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Fathers' use of paid parental leave
In 2001, the federal Parental Benefits Program increased shareable parental leave benefits from 10 to 35 weeks. In 2006, Quebec introduced its own Parental Insurance Program, including a five-week non-transferable leave for fathers. As a result, the proportion of fathers claiming paid parental leave increased significantly—from 3% in 2000 to 10% in 2001, and again from 15% in 2005 to 20% in 2006.
In 2006, 56% of eligible fathers in Quebec claimed benefits for an average of 7 weeks compared with 11% of fathers outside Quebec who did so for 17 weeks.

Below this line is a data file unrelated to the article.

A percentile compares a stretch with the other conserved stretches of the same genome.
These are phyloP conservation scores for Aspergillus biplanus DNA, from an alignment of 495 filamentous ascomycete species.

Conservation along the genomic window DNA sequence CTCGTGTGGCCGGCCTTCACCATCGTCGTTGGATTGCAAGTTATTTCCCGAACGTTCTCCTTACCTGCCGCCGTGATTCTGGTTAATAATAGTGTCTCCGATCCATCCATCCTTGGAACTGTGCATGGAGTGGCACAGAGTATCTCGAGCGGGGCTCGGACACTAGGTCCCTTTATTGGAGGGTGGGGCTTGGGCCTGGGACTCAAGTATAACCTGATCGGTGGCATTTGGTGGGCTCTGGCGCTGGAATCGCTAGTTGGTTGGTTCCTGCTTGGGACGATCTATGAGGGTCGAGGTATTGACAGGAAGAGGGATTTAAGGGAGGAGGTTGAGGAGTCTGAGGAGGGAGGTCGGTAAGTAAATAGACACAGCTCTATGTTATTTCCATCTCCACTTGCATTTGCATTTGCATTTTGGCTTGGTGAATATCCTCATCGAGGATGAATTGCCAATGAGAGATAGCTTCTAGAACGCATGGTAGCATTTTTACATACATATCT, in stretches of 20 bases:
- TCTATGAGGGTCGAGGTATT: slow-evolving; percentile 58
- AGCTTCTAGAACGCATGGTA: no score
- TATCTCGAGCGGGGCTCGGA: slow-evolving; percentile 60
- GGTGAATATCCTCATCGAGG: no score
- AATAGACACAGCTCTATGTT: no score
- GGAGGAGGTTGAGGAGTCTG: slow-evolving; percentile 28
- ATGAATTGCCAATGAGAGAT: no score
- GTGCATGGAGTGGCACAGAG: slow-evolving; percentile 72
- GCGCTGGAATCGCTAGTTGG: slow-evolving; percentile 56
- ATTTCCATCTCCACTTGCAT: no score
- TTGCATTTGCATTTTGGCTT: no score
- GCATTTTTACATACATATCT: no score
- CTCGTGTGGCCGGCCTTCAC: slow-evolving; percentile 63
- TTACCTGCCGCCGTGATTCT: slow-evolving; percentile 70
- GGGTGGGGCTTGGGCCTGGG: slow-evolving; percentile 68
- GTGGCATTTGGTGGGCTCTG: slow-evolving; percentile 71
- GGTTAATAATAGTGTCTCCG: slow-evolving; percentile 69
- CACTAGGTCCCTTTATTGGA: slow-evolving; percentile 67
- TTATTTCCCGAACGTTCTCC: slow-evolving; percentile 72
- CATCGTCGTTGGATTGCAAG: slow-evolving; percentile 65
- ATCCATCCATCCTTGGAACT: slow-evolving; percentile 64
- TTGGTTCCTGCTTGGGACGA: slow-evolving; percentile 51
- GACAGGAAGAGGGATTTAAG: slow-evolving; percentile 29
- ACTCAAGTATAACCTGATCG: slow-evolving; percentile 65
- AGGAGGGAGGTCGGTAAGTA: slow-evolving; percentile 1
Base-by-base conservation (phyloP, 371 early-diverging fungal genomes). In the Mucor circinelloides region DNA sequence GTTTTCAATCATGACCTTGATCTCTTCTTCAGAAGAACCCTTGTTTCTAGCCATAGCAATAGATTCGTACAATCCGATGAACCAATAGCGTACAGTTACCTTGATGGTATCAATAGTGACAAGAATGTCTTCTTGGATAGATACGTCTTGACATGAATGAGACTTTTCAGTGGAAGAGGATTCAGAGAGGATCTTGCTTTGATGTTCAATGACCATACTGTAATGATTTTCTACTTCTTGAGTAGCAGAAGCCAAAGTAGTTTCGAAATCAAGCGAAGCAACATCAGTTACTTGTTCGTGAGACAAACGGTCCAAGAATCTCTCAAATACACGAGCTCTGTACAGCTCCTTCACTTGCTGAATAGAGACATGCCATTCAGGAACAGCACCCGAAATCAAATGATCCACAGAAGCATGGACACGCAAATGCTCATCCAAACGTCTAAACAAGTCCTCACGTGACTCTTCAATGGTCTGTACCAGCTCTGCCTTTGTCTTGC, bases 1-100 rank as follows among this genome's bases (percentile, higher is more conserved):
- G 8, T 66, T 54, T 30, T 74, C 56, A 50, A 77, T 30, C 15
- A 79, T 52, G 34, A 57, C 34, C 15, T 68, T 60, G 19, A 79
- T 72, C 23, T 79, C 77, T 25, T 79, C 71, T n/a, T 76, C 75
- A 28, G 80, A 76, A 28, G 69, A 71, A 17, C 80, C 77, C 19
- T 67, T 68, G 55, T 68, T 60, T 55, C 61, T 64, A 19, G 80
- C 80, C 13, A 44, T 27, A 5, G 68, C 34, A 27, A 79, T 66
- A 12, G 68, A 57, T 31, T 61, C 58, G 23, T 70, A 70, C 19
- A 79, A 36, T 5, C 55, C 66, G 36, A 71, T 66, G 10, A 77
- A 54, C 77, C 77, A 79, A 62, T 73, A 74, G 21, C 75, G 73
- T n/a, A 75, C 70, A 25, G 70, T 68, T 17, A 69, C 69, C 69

Fathers were significantly more likely to claim benefits if they lived in Quebec and if they had a co-claiming spouse who earned the same or more than they did. More than half of fathers outside Quebec who claimed parental leave benefits were the sole person in the household to do so.
The most common reason for eligible fathers not claiming benefits was family choice (40%), followed by difficulty taking time off work (22%) and financial issues (17%).
Internationally, 13 of 20 OECD countries have national paid parental leave programs with at least two weeks available to the father. Of these, 9 use legislation to encourage fathers' participation.
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